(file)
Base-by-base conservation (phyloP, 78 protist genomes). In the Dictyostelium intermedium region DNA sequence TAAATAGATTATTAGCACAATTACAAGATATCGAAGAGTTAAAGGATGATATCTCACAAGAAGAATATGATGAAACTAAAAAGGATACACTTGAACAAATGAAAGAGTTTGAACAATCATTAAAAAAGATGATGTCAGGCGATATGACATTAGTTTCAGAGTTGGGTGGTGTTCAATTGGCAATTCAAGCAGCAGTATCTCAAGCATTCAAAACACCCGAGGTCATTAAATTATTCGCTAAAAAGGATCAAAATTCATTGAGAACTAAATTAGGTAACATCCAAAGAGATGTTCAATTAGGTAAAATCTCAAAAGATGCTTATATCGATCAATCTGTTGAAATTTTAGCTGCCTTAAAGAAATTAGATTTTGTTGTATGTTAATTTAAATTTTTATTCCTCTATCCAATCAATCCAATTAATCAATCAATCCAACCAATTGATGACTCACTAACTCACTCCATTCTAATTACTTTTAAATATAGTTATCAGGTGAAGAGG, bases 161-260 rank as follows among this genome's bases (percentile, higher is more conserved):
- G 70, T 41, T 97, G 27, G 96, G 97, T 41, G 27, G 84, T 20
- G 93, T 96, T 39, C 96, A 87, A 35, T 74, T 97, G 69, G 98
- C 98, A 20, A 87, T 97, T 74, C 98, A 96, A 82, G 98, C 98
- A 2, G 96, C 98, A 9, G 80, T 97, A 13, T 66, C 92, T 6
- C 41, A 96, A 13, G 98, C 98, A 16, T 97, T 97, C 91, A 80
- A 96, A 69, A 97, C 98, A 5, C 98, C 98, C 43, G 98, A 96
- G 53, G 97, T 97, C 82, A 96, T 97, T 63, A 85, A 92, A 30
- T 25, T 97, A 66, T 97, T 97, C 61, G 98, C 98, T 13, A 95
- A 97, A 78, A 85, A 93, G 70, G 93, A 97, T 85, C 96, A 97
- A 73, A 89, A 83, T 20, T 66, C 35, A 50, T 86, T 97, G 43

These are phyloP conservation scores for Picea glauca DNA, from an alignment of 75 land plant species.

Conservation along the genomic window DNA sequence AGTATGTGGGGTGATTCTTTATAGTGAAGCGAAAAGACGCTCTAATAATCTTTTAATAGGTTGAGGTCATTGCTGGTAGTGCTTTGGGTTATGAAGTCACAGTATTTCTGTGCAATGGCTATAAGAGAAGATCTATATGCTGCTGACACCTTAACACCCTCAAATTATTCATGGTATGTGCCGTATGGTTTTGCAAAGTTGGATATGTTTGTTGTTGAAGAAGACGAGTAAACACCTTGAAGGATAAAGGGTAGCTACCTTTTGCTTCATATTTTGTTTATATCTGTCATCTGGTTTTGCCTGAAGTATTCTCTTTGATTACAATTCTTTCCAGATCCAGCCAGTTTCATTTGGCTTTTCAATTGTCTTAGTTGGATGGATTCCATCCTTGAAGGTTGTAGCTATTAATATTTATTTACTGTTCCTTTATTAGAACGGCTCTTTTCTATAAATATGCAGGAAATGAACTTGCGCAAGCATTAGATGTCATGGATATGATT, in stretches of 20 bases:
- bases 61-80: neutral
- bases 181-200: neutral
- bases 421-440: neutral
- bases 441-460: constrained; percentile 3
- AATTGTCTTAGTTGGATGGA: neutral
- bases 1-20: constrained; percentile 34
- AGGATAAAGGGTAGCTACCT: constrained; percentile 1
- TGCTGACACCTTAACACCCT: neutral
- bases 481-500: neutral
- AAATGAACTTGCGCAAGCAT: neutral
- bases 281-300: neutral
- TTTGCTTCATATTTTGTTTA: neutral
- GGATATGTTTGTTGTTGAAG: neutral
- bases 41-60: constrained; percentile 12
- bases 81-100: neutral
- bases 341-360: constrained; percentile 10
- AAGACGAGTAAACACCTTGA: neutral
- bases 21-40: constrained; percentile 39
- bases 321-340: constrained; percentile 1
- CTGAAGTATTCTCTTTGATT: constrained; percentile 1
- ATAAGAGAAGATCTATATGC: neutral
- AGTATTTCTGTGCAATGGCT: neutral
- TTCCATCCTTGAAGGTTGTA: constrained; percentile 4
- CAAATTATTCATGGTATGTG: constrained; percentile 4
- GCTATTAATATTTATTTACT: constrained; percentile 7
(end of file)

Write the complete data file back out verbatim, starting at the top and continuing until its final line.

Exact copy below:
Base-by-base conservation (phyloP, 78 protist genomes). In the Dictyostelium intermedium region DNA sequence TAAATAGATTATTAGCACAATTACAAGATATCGAAGAGTTAAAGGATGATATCTCACAAGAAGAATATGATGAAACTAAAAAGGATACACTTGAACAAATGAAAGAGTTTGAACAATCATTAAAAAAGATGATGTCAGGCGATATGACATTAGTTTCAGAGTTGGGTGGTGTTCAATTGGCAATTCAAGCAGCAGTATCTCAAGCATTCAAAACACCCGAGGTCATTAAATTATTCGCTAAAAAGGATCAAAATTCATTGAGAACTAAATTAGGTAACATCCAAAGAGATGTTCAATTAGGTAAAATCTCAAAAGATGCTTATATCGATCAATCTGTTGAAATTTTAGCTGCCTTAAAGAAATTAGATTTTGTTGTATGTTAATTTAAATTTTTATTCCTCTATCCAATCAATCCAATTAATCAATCAATCCAACCAATTGATGACTCACTAACTCACTCCATTCTAATTACTTTTAAATATAGTTATCAGGTGAAGAGG, bases 161-260 rank as follows among this genome's bases (percentile, higher is more conserved):
- G 70, T 41, T 97, G 27, G 96, G 97, T 41, G 27, G 84, T 20
- G 93, T 96, T 39, C 96, A 87, A 35, T 74, T 97, G 69, G 98
- C 98, A 20, A 87, T 97, T 74, C 98, A 96, A 82, G 98, C 98
- A 2, G 96, C 98, A 9, G 80, T 97, A 13, T 66, C 92, T 6
- C 41, A 96, A 13, G 98, C 98, A 16, T 97, T 97, C 91, A 80
- A 96, A 69, A 97, C 98, A 5, C 98, C 98, C 43, G 98, A 96
- G 53, G 97, T 97, C 82, A 96, T 97, T 63, A 85, A 92, A 30
- T 25, T 97, A 66, T 97, T 97, C 61, G 98, C 98, T 13, A 95
- A 97, A 78, A 85, A 93, G 70, G 93, A 97, T 85, C 96, A 97
- A 73, A 89, A 83, T 20, T 66, C 35, A 50, T 86, T 97, G 43

These are phyloP conservation scores for Picea glauca DNA, from an alignment of 75 land plant species.

Conservation along the genomic window DNA sequence AGTATGTGGGGTGATTCTTTATAGTGAAGCGAAAAGACGCTCTAATAATCTTTTAATAGGTTGAGGTCATTGCTGGTAGTGCTTTGGGTTATGAAGTCACAGTATTTCTGTGCAATGGCTATAAGAGAAGATCTATATGCTGCTGACACCTTAACACCCTCAAATTATTCATGGTATGTGCCGTATGGTTTTGCAAAGTTGGATATGTTTGTTGTTGAAGAAGACGAGTAAACACCTTGAAGGATAAAGGGTAGCTACCTTTTGCTTCATATTTTGTTTATATCTGTCATCTGGTTTTGCCTGAAGTATTCTCTTTGATTACAATTCTTTCCAGATCCAGCCAGTTTCATTTGGCTTTTCAATTGTCTTAGTTGGATGGATTCCATCCTTGAAGGTTGTAGCTATTAATATTTATTTACTGTTCCTTTATTAGAACGGCTCTTTTCTATAAATATGCAGGAAATGAACTTGCGCAAGCATTAGATGTCATGGATATGATT, in stretches of 20 bases:
- bases 61-80: neutral
- bases 181-200: neutral
- bases 421-440: neutral
- bases 441-460: constrained; percentile 3
- AATTGTCTTAGTTGGATGGA: neutral
- bases 1-20: constrained; percentile 34
- AGGATAAAGGGTAGCTACCT: constrained; percentile 1
- TGCTGACACCTTAACACCCT: neutral
- bases 481-500: neutral
- AAATGAACTTGCGCAAGCAT: neutral
- bases 281-300: neutral
- TTTGCTTCATATTTTGTTTA: neutral
- GGATATGTTTGTTGTTGAAG: neutral
- bases 41-60: constrained; percentile 12
- bases 81-100: neutral
- bases 341-360: constrained; percentile 10
- AAGACGAGTAAACACCTTGA: neutral
- bases 21-40: constrained; percentile 39
- bases 321-340: constrained; percentile 1
- CTGAAGTATTCTCTTTGATT: constrained; percentile 1
- ATAAGAGAAGATCTATATGC: neutral
- AGTATTTCTGTGCAATGGCT: neutral
- TTCCATCCTTGAAGGTTGTA: constrained; percentile 4
- CAAATTATTCATGGTATGTG: constrained; percentile 4
- GCTATTAATATTTATTTACT: constrained; percentile 7